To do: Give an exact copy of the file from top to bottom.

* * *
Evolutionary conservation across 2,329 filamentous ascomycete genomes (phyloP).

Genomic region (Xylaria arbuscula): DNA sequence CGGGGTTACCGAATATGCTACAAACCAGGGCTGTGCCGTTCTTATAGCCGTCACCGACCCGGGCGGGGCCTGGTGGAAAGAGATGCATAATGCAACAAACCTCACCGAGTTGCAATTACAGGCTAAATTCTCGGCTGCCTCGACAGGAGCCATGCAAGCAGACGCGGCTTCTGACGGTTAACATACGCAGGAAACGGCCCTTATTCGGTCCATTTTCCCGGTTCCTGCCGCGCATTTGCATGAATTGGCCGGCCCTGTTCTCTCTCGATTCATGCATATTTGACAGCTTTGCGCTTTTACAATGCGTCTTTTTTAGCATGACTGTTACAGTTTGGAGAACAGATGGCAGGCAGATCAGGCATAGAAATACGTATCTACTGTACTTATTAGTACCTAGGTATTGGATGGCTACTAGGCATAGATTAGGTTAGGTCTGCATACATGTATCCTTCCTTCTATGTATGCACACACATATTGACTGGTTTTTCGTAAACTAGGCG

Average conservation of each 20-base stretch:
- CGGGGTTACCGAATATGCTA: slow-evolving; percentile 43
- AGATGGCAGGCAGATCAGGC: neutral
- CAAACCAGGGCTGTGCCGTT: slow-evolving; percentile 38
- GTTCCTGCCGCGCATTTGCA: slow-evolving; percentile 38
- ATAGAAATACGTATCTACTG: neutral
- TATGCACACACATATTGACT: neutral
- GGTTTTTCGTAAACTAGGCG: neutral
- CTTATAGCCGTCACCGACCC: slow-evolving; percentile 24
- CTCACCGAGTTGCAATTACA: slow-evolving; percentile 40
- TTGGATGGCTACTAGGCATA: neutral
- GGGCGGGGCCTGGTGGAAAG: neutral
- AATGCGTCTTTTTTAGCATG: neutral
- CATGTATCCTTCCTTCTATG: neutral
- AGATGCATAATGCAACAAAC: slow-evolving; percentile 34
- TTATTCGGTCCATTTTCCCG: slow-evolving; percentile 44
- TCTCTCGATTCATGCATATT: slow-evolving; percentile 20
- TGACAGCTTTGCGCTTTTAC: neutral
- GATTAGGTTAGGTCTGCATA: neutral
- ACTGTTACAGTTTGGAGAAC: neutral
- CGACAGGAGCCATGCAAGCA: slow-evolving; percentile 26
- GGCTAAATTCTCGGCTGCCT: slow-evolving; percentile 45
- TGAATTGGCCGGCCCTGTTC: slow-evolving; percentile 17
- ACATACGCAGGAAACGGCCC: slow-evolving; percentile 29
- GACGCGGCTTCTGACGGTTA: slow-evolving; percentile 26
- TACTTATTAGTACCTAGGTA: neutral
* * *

Evolutionary conservation across 2,329 filamentous ascomycete genomes (phyloP).

Genomic region (Xylaria arbuscula): DNA sequence CGGGGTTACCGAATATGCTACAAACCAGGGCTGTGCCGTTCTTATAGCCGTCACCGACCCGGGCGGGGCCTGGTGGAAAGAGATGCATAATGCAACAAACCTCACCGAGTTGCAATTACAGGCTAAATTCTCGGCTGCCTCGACAGGAGCCATGCAAGCAGACGCGGCTTCTGACGGTTAACATACGCAGGAAACGGCCCTTATTCGGTCCATTTTCCCGGTTCCTGCCGCGCATTTGCATGAATTGGCCGGCCCTGTTCTCTCTCGATTCATGCATATTTGACAGCTTTGCGCTTTTACAATGCGTCTTTTTTAGCATGACTGTTACAGTTTGGAGAACAGATGGCAGGCAGATCAGGCATAGAAATACGTATCTACTGTACTTATTAGTACCTAGGTATTGGATGGCTACTAGGCATAGATTAGGTTAGGTCTGCATACATGTATCCTTCCTTCTATGTATGCACACACATATTGACTGGTTTTTCGTAAACTAGGCG

Average conservation of each 20-base stretch:
- CGGGGTTACCGAATATGCTA: slow-evolving; percentile 43
- AGATGGCAGGCAGATCAGGC: neutral
- CAAACCAGGGCTGTGCCGTT: slow-evolving; percentile 38
- GTTCCTGCCGCGCATTTGCA: slow-evolving; percentile 38
- ATAGAAATACGTATCTACTG: neutral
- TATGCACACACATATTGACT: neutral
- GGTTTTTCGTAAACTAGGCG: neutral
- CTTATAGCCGTCACCGACCC: slow-evolving; percentile 24
- CTCACCGAGTTGCAATTACA: slow-evolving; percentile 40
- TTGGATGGCTACTAGGCATA: neutral
- GGGCGGGGCCTGGTGGAAAG: neutral
- AATGCGTCTTTTTTAGCATG: neutral
- CATGTATCCTTCCTTCTATG: neutral
- AGATGCATAATGCAACAAAC: slow-evolving; percentile 34
- TTATTCGGTCCATTTTCCCG: slow-evolving; percentile 44
- TCTCTCGATTCATGCATATT: slow-evolving; percentile 20
- TGACAGCTTTGCGCTTTTAC: neutral
- GATTAGGTTAGGTCTGCATA: neutral
- ACTGTTACAGTTTGGAGAAC: neutral
- CGACAGGAGCCATGCAAGCA: slow-evolving; percentile 26
- GGCTAAATTCTCGGCTGCCT: slow-evolving; percentile 45
- TGAATTGGCCGGCCCTGTTC: slow-evolving; percentile 17
- ACATACGCAGGAAACGGCCC: slow-evolving; percentile 29
- GACGCGGCTTCTGACGGTTA: slow-evolving; percentile 26
- TACTTATTAGTACCTAGGTA: neutral